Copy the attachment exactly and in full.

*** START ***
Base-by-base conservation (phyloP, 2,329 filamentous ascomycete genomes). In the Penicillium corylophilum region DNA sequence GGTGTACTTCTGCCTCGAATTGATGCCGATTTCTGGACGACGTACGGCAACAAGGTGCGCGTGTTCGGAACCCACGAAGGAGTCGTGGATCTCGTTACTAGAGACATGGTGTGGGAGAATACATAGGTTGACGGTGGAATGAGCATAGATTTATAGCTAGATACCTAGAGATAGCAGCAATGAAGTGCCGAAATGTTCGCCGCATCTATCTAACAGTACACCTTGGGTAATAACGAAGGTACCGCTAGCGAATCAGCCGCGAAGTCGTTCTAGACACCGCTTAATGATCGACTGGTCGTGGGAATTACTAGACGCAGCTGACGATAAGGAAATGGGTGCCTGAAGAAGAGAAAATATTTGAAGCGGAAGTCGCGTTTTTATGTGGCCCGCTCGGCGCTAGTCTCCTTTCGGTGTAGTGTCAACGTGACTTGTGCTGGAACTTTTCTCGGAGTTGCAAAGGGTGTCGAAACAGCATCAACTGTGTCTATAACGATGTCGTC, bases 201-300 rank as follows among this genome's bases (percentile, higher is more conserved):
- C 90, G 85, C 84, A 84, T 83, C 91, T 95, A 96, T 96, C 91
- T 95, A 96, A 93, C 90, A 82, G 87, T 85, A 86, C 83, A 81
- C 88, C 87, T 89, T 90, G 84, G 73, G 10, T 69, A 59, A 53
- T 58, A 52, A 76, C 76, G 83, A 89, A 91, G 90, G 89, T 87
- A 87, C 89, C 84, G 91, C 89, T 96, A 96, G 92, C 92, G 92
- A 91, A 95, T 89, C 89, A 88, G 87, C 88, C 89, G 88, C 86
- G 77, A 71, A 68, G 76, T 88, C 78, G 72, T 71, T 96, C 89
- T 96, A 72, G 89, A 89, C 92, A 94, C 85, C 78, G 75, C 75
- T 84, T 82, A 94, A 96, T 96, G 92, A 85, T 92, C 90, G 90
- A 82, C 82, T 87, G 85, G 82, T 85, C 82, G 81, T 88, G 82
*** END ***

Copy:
Base-by-base conservation (phyloP, 2,329 filamentous ascomycete genomes). In the Penicillium corylophilum region DNA sequence GGTGTACTTCTGCCTCGAATTGATGCCGATTTCTGGACGACGTACGGCAACAAGGTGCGCGTGTTCGGAACCCACGAAGGAGTCGTGGATCTCGTTACTAGAGACATGGTGTGGGAGAATACATAGGTTGACGGTGGAATGAGCATAGATTTATAGCTAGATACCTAGAGATAGCAGCAATGAAGTGCCGAAATGTTCGCCGCATCTATCTAACAGTACACCTTGGGTAATAACGAAGGTACCGCTAGCGAATCAGCCGCGAAGTCGTTCTAGACACCGCTTAATGATCGACTGGTCGTGGGAATTACTAGACGCAGCTGACGATAAGGAAATGGGTGCCTGAAGAAGAGAAAATATTTGAAGCGGAAGTCGCGTTTTTATGTGGCCCGCTCGGCGCTAGTCTCCTTTCGGTGTAGTGTCAACGTGACTTGTGCTGGAACTTTTCTCGGAGTTGCAAAGGGTGTCGAAACAGCATCAACTGTGTCTATAACGATGTCGTC, bases 201-300 rank as follows among this genome's bases (percentile, higher is more conserved):
- C 90, G 85, C 84, A 84, T 83, C 91, T 95, A 96, T 96, C 91
- T 95, A 96, A 93, C 90, A 82, G 87, T 85, A 86, C 83, A 81
- C 88, C 87, T 89, T 90, G 84, G 73, G 10, T 69, A 59, A 53
- T 58, A 52, A 76, C 76, G 83, A 89, A 91, G 90, G 89, T 87
- A 87, C 89, C 84, G 91, C 89, T 96, A 96, G 92, C 92, G 92
- A 91, A 95, T 89, C 89, A 88, G 87, C 88, C 89, G 88, C 86
- G 77, A 71, A 68, G 76, T 88, C 78, G 72, T 71, T 96, C 89
- T 96, A 72, G 89, A 89, C 92, A 94, C 85, C 78, G 75, C 75
- T 84, T 82, A 94, A 96, T 96, G 92, A 85, T 92, C 90, G 90
- A 82, C 82, T 87, G 85, G 82, T 85, C 82, G 81, T 88, G 82